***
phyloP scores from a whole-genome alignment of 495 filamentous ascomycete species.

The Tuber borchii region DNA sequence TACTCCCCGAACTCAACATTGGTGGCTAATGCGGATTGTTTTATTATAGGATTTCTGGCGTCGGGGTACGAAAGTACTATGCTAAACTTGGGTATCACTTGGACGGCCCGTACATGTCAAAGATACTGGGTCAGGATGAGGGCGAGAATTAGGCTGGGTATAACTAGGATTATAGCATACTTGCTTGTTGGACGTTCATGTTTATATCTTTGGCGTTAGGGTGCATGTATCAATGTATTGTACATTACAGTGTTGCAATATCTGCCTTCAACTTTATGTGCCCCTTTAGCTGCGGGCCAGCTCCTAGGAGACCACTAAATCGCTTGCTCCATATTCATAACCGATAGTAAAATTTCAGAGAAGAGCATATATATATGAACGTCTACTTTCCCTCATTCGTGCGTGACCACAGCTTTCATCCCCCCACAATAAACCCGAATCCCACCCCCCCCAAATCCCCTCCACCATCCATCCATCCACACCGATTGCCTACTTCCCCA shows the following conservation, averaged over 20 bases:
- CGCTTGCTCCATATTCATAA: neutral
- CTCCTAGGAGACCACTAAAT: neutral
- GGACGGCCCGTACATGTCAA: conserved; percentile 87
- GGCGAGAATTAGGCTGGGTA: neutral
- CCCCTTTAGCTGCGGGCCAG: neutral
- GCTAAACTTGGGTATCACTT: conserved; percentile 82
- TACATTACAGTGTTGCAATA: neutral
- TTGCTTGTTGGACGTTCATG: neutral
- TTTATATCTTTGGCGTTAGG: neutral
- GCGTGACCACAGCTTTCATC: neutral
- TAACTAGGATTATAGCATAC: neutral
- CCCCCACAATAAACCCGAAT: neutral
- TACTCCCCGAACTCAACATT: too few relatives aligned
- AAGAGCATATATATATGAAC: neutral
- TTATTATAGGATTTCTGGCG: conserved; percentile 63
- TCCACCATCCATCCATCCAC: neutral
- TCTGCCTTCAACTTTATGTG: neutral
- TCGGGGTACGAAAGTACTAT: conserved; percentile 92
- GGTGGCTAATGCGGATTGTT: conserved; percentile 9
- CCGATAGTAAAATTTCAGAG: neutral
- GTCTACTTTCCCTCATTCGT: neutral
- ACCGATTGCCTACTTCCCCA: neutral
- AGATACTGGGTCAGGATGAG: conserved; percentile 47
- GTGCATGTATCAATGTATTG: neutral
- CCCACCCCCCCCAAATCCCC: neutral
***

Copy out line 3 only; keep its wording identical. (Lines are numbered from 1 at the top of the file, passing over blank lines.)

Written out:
- CGCTTGCTCCATATTCATAA: neutral